Papers in the Biological Sciences

 

Date of this Version

1999

Citation

Published in Encyclopedia of Virology, 2nd edition, ed. R.G. Webster & A. Granoff, Academic Press, 1999, pp. 243-247.

Comments

Copyright © 1999 Academic Press. Used by permission.

Abstract

Carmovirus is one of two officially recognized genera of Tombusviridae. Members of Tombusviridae all have icosahedral virions of about 30 nm in diameter with T = 3 symmetry that consists of 180 coat protein (CP) subunits of about 38- 43 kDa and a single-stranded (ss) RNA genome ranging in size from 4.0 to 4.7 kb. Carmoviruses share recognizable sequence similarity in both the polymerase and structural genes with members of the other genus, Tombusvirus. Sequence comparisons and phylogenetic analysis of these genes support the view that the genera are distinct but closely related. In addition, the genome organization of the carmoviruses is characteristically different from that of the tombusviruses.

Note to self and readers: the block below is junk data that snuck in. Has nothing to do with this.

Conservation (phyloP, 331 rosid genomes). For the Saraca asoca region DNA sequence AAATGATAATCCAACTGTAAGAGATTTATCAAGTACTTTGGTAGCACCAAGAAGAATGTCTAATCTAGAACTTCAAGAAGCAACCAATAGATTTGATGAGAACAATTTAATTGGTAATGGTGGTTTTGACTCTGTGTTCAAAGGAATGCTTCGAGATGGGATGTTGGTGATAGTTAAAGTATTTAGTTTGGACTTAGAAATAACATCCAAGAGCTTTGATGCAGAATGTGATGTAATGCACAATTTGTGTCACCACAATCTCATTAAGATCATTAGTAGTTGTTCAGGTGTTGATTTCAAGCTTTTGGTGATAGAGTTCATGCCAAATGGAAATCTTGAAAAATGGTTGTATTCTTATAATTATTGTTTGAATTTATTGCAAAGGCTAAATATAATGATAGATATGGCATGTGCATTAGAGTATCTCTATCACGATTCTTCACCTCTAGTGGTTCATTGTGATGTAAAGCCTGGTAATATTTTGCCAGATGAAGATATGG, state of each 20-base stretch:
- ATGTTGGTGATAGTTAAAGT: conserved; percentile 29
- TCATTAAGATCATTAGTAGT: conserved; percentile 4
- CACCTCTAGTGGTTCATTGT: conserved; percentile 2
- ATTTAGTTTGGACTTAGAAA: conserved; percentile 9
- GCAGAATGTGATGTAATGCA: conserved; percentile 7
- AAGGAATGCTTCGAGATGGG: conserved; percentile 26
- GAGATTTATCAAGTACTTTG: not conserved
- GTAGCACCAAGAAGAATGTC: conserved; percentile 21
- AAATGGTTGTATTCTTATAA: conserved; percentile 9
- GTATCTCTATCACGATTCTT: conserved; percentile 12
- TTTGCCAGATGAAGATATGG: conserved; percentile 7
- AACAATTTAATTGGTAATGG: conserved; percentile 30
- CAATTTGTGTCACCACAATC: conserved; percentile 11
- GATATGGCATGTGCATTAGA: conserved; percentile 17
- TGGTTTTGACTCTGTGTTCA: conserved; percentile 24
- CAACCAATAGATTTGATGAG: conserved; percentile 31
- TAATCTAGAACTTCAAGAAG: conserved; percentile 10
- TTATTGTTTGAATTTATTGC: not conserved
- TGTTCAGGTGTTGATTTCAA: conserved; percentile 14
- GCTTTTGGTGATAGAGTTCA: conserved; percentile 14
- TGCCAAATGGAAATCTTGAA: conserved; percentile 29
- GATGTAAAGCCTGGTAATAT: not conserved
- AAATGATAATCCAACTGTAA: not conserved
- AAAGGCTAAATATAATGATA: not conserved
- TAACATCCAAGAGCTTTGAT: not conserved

Carmoviruses contain a single-component positive-sense genome of about 4.0 kb. The genome, as exemplified by turnip crinkle virus (TCV) in Figure 1, consists of five open reading frames (ORFs) which encode proteins of about 28, 88, 8, 9 and 38 kDa from the 5’ to the 3’ end, respectively. The virions are icosahedral and consist of 180 CP subunits of approximately 38 kDa. The genus name is derived from the first member of the genus to be sequenced, carnation mottle virus (CarMV). Much more detailed knowledge about virus structure and genome function is, however, known for TCV because its crystal structure has been determined and it was the first carmovirus for which infectious transcripts were produced from a cDNA clone of the genome. To date, the nucleotide sequences of six definitive carmoviruses have been determined (Table 1). These sequenced members share similar morphological and physicochemical properties with about 20 other viruses listed in Table 1 that are recognized as species or tentative species, depending on the characterized molecular detail of the viruses. Unlike the majority of tombusviruses, carmoviruses are sufficiently distant from each other to prevent them cross reacting in standard RNA hybridization or serological tests.

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